In Storytelling, students use computer science to tell fun and interactive stories. Storytelling emphasizes creativity by encouraging club members to tell a unique story each day.
In Friends, students are encouraged to sign up with a friend or make a new friend in the club. Friends emphasizes teamwork by allowing club members to tell the story of how their friendship started and imagine a company together.
In Fashion & Design, students learn how computer science and technology are used in the fashion industry while building fashion-themed programs, like a fashion walk, a stylist tool, and a pattern maker.
In Art, students create animations, interactive artwork, photograph filters, and other exciting, artistic projects.
In Social Media, students create fun social media style applications and games while learning about the computer science concepts that enable these programs to work.
In Sports, students use computer science to simulate extreme sports, make their own fitness gadget commercial, and create commentary for a big sporting event.
In Music & Sound, students use the computer to play musical notes, create a music video, and build an interactive music display while learning how programming is used to create music.
In Game Design, students learn basic video game coding concepts by making different types of games, including racing, platform, launching, and more!
Students create fun and complex animated projects. This is an advanced curriculum, which means it teaches new concepts that are recommended for students who have already participated in at least two other CS First themes.
In this sample activity students animate an ocean wave to create a setting, then tell a story that takes place on the high seas.
In this sample activity students tell a story using the characters from Cartoon Network’s "The Amazing World of Gumball."
Be a designer and programmer – bring the Google logo to life using code.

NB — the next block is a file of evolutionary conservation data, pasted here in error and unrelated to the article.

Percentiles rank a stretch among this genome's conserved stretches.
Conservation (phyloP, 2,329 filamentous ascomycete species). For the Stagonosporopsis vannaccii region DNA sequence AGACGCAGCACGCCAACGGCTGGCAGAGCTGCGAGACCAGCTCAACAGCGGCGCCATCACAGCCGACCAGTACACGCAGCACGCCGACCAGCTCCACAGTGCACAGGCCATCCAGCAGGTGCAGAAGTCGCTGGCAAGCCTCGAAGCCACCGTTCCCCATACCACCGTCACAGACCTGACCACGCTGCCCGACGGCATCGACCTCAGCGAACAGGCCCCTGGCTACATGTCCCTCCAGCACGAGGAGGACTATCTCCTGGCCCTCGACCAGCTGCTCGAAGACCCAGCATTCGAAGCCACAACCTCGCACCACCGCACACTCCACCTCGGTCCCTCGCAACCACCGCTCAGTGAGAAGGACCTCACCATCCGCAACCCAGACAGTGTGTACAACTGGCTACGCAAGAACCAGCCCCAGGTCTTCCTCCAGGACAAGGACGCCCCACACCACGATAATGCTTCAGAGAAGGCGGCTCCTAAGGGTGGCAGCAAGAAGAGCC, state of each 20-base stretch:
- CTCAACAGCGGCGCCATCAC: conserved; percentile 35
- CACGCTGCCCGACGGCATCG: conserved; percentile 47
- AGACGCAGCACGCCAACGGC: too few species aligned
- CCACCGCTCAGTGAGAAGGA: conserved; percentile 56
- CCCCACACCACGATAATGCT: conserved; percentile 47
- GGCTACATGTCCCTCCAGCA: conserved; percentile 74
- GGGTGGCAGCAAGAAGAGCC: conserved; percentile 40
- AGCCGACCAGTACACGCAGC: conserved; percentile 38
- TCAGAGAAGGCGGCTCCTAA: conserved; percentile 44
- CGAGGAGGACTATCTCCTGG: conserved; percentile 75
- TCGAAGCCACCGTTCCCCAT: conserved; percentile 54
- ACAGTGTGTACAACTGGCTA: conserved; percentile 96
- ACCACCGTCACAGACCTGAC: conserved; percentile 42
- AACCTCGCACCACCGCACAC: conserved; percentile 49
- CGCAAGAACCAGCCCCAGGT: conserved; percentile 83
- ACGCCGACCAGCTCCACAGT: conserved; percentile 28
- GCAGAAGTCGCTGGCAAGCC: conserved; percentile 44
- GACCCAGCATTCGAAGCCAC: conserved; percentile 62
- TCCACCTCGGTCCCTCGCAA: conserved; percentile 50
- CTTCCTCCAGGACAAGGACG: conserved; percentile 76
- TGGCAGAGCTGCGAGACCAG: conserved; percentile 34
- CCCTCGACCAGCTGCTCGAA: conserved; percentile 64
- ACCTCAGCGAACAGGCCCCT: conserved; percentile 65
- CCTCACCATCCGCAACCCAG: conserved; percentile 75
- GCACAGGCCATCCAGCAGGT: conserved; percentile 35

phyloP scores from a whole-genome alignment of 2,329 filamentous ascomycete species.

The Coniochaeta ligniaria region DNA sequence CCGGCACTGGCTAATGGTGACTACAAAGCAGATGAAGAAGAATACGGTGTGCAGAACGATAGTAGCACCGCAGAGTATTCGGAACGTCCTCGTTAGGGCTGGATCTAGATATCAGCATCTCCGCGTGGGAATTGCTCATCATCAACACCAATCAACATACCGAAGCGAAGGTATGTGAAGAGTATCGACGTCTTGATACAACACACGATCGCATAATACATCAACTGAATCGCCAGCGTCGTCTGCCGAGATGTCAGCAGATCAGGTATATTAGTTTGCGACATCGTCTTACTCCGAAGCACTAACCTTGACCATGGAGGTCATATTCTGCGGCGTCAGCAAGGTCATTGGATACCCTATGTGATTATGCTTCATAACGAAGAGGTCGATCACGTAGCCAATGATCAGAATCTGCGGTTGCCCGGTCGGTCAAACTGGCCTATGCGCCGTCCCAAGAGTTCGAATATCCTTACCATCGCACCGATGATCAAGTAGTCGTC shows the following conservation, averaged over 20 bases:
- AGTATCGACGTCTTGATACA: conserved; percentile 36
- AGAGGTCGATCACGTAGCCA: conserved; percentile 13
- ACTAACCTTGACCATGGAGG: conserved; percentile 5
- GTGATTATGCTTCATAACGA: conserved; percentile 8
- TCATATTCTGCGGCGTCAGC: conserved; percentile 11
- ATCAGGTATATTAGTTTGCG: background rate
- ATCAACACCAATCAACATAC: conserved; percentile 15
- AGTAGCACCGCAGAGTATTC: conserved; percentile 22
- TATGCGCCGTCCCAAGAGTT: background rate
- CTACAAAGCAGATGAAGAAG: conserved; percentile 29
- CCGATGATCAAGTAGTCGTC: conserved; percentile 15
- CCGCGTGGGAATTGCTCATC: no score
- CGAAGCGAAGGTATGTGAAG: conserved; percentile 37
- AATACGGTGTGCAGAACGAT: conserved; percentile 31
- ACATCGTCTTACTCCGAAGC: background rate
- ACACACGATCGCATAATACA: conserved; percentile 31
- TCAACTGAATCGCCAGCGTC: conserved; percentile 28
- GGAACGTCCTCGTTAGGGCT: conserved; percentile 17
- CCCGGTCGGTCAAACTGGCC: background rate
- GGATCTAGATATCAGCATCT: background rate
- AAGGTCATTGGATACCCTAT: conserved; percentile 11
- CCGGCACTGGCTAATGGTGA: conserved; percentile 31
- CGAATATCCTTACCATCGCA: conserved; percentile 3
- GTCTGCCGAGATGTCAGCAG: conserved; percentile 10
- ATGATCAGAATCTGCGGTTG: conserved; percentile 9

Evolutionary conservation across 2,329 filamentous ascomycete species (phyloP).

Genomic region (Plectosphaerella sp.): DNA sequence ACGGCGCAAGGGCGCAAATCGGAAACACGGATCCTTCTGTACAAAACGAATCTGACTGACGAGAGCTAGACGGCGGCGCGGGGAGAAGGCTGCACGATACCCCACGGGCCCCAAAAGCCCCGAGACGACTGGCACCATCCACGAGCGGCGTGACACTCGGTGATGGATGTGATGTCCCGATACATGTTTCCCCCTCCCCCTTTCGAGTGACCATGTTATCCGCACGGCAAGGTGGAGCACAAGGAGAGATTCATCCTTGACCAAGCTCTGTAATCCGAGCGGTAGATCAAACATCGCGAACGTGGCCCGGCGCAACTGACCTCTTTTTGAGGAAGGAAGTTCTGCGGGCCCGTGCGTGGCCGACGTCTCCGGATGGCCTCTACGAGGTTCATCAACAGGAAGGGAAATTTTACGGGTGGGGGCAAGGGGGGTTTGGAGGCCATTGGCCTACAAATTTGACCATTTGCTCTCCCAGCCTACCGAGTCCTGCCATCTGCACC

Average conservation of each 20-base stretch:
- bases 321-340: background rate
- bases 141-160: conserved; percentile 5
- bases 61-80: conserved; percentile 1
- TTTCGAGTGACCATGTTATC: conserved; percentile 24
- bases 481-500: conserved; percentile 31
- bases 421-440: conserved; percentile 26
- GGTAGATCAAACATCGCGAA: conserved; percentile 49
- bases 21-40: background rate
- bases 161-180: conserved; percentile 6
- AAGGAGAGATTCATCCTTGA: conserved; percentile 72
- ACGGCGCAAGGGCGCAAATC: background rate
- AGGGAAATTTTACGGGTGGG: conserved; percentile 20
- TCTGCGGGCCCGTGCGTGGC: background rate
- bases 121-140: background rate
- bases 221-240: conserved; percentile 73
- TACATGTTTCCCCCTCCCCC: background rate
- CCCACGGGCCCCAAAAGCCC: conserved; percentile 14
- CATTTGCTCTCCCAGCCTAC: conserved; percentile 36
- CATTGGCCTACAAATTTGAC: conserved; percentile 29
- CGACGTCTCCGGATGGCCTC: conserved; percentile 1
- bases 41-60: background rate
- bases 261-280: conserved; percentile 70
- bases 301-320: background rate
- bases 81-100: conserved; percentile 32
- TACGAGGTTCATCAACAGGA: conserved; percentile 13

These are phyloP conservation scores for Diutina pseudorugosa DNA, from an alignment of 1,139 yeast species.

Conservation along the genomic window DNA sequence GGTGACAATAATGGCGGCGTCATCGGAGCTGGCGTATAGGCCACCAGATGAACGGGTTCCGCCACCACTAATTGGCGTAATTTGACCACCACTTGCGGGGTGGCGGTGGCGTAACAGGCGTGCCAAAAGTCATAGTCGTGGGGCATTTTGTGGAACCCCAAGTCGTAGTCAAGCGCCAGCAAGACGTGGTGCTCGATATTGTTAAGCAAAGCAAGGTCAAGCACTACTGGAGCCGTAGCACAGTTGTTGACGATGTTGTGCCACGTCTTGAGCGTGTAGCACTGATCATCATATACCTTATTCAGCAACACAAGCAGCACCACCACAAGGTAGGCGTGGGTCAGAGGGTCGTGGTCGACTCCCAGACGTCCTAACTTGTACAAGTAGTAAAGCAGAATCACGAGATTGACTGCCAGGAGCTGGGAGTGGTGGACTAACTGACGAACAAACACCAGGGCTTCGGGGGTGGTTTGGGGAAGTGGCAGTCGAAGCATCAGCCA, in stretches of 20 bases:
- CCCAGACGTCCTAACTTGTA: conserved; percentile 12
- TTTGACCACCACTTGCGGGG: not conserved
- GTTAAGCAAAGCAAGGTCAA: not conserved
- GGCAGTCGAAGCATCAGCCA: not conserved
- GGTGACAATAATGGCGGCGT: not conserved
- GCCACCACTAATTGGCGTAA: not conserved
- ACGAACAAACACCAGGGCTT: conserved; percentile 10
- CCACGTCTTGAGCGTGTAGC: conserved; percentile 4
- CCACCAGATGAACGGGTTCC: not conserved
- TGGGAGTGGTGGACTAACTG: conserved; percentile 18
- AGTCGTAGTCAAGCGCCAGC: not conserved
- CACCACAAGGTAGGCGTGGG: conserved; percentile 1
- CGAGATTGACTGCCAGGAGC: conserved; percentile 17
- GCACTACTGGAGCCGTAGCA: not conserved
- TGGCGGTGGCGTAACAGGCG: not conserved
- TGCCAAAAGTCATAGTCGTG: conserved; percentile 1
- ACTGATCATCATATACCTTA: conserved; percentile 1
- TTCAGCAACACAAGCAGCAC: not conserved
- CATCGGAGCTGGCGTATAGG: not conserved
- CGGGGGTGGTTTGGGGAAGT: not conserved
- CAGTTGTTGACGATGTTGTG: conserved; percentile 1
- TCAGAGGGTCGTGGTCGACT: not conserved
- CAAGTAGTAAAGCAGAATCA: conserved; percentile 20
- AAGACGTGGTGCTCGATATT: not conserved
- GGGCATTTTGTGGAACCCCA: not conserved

Hey, and Welcome to Scratch Games day 8. Today you’ll create a side-scrolling game while learning about if-else statements. You might be familiar with recent side-scrolling games, like Helicopter and Flappy Bird. You’ll notice that in these games, the sprite only moves up and down. The illusion of moving forward is created by moving the background.
To create today’s game, you’ll also learn about if-else statements.
“If-else” statements are very similar to if statements. Remember, an “if” statement reads like this: An “if ELSE” statement reads like this: “If-else” statements are useful because they let you specify a default action.
Watch how “if-else” statements are used to program video games.
In “Tetris,” the best-selling video game of all time, the user must manipulate falling shapes to arrange them into rows. IF the user presses the down arrow, the falling shapes fall down really fast. ELSE, they fall down at the regular speed. An if-else statement is useful here because the falling shapes need to do one action all the time, but switch to doing another action when something specific happens.
In Plants vs Zombies, the user must defeat waves of zombies using plants with special powers.
IF there is a zombie near the scaredy shroom, it cowers down and doesn’t shoot.
ELSE, it continuously shoots at the zombies. Just like the creators of those popular games, you’ll use if-else statements to build your project today. In this game, a sprite is controlled using an if-else statement. For example, If the space bar is being pressed, then go up.
Else, go down. Before moving on to the next screencast, click and open the starter project link next to this page and add a player sprite. You may want to choose a sprite that looks like it’s flying, like a parrot, bat, or butterfly.
Once you’ve completed this screencast, move on to the next screencast to learn how to create a scrolling background.